“That security guard was also still in the area at 11pm. What did he have to say for his movements?

“There were also reports that the fire warning system and the scaffold alarm systems had repeated faults but there’s no independent record of that. It has allegedly all been lost in the fire. Why wasn’t the CCTV ­monitored remotely? Why weren’t there off-site records? That’s poor practice.

“Why wasn’t there any fire signal reported by anyone? That lends me to suggest that the fire system is never re-enabled, it was defective, there was a fault, or the security guard fell asleep.”

© Andrew Cawley
Glasgow School of Art fire, 2018

 

The day-to-day ­management of the site was under the control of the main contractor, Kier Construction Scotland.

Mackenzie said: “I think Glasgow School of Art are being delinquent by saying the contractors control the site. That’s an easy exit for them but it’s wrong and it doesn’t stack with the Construction (Design and Management) Regulations to appoint someone who is competent and have an appropriate management supervisory regime.

“The art school may think they’re off the hook because the cause of the fire is undetermined. No, the fire was predictable, it was preventable and they should have learned their lesson the first time.”

Mackenzie said MSPs should hold further hearings following the publication of the report.

He said: “Ultimately, the file service report raises more questions than answers. I’m seeing some red flags here, so if I was the Scottish Parliament’s culture committee, I would be asking more questions.”

The committee found in 2019 the Glasgow School of Art board had not given sufficient priority to safeguarding the famous Mackintosh building.

It expressed concern about the time it took for a modern mist suppression system to be installed, which was not in place when the second fire broke out.

Another fire safety expert, Stewart Kidd, who wrote Historic Scotland’s fire safety guide, also gave evidence to Holyrood’s culture committee.

He told The Sunday Post: “When you have an existing building being refurbished, regardless of whether it’s post-fire or not, there is a tendency to remove structure, including fire doors and other fire safety elements, to make the work easier.

“There’s also a problem of introducing combustible materials, which are then stacked up or stored in the building, waiting for use. All of those things lead to a greater risk from fire.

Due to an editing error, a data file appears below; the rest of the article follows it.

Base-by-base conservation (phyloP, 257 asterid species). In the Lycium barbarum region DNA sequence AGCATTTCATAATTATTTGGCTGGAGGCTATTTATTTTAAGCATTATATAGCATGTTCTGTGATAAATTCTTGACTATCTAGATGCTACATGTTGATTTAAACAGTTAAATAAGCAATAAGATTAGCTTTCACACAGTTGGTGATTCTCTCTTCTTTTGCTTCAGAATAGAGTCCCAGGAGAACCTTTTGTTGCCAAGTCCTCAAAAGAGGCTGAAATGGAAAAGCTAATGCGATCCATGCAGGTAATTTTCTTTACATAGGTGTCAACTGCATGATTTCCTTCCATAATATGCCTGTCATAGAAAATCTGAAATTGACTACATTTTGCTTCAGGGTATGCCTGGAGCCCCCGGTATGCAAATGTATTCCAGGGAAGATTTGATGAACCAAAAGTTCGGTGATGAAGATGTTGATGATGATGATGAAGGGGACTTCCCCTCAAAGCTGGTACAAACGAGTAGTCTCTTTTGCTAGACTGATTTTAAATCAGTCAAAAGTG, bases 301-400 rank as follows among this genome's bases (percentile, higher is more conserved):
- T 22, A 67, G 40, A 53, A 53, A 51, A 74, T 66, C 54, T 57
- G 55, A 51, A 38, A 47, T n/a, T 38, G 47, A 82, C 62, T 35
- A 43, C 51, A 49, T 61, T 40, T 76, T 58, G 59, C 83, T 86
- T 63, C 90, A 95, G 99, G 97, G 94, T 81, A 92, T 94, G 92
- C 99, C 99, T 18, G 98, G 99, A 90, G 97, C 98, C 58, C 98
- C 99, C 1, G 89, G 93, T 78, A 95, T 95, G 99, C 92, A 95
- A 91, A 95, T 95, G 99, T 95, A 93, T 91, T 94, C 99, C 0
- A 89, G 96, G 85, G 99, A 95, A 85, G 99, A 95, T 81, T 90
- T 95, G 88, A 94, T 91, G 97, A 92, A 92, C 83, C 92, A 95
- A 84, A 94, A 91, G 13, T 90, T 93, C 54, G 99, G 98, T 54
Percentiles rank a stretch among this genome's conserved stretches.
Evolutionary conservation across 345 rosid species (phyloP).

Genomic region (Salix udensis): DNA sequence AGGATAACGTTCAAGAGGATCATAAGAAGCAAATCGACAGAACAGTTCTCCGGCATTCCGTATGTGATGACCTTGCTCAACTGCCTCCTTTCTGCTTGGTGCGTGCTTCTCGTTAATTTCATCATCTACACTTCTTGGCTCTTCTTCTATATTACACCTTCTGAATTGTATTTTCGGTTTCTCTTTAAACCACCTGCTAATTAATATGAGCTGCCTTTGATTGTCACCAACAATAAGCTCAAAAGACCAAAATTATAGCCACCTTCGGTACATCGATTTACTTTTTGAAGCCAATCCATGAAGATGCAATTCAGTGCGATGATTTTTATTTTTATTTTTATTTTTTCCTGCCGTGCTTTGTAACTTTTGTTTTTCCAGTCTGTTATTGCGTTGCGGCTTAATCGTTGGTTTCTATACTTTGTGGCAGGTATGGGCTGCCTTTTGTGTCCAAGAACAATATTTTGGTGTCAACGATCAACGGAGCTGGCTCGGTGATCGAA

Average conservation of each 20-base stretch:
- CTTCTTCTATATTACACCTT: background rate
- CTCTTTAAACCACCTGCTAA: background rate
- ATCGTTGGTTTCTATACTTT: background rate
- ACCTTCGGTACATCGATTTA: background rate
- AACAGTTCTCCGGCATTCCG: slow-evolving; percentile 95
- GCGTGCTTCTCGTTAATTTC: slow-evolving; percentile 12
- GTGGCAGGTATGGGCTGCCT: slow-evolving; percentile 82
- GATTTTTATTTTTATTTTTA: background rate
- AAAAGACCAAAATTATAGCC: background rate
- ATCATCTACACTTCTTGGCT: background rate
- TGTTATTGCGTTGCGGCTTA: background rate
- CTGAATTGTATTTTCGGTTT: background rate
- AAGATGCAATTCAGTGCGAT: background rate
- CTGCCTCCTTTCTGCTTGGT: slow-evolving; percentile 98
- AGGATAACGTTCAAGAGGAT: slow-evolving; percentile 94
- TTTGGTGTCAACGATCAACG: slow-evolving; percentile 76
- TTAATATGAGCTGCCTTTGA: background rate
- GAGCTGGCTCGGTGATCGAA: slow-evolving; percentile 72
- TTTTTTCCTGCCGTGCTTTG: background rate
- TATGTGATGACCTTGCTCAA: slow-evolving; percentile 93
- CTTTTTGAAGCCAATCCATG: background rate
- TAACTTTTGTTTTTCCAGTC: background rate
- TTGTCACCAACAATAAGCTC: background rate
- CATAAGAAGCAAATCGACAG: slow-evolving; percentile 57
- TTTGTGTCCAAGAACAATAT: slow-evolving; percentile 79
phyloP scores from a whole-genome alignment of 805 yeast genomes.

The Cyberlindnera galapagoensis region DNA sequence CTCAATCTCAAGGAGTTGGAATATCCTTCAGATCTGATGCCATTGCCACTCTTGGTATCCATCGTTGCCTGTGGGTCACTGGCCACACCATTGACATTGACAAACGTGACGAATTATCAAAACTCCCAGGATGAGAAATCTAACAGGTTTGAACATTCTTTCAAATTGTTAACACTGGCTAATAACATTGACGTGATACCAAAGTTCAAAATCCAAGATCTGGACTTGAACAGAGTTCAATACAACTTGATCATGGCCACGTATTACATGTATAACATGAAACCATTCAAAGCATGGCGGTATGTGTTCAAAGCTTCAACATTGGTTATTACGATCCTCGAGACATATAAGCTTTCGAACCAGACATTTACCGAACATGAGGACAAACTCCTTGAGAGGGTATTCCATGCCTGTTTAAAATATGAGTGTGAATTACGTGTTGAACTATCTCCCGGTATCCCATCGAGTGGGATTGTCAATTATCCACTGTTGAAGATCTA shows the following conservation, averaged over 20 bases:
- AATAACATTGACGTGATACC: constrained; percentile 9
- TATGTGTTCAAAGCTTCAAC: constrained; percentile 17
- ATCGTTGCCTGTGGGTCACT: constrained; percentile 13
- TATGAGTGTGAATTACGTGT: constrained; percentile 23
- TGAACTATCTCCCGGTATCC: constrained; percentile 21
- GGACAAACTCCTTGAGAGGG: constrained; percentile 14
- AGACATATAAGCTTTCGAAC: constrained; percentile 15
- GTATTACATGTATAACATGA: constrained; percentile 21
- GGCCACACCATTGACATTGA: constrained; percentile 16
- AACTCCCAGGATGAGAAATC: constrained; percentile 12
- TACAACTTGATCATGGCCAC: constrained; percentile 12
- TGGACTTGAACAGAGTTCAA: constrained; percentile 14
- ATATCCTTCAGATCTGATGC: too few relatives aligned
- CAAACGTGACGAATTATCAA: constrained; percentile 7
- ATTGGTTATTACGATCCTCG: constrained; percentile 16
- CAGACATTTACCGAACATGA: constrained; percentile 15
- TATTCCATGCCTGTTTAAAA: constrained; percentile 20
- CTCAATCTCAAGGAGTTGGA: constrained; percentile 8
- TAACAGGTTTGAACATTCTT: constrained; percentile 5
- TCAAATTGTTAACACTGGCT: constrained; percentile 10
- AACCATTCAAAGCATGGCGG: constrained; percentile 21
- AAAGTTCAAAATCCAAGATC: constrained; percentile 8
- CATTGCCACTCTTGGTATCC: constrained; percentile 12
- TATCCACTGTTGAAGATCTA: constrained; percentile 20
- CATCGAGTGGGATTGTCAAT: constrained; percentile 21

“When I do a construction site fire inspection, and I do lots of these for insurers, one of the things I’m looking for is how can a fire spread if one starts. And the only way to stop that fire spreading is either to install the sprinkler system early, which could have been done here, or keeping fire doors and fire compartmentation in place until it really had to be moved.”

The fire report said in the week of the second blaze, work included the library on the west side of the building having finishing coats of paint, doors being stripped of old paint and renovated, floors being sanded, roofing and masonry work being carried out, electrics being installed and ceilings being plastered.

Yet new pumps for the fire suppression system had been put in place on level one of the building but had not yet been installed.

Kidd said: “If that had been working, then almost certainly there wouldn’t have been the second fire.”

Following the publication of the report, Professor Penny Macbeth, GSA director, and Kristen Bennie, interim chairwoman of the GSA board of governors, said: “While the SFRS Fire Investigation Report is detailed and comprehensive, we share the frustration that many will feel that the exact cause of the fire has not been identified.

“Taking time to study and consider the report thoroughly, in particular the recommendations, we will now undertake and share a lessons learned exercise on all aspects of the restoration to inform future construction projects.”

They also said they were committed to a faithful reinstatement of the Mackintosh building.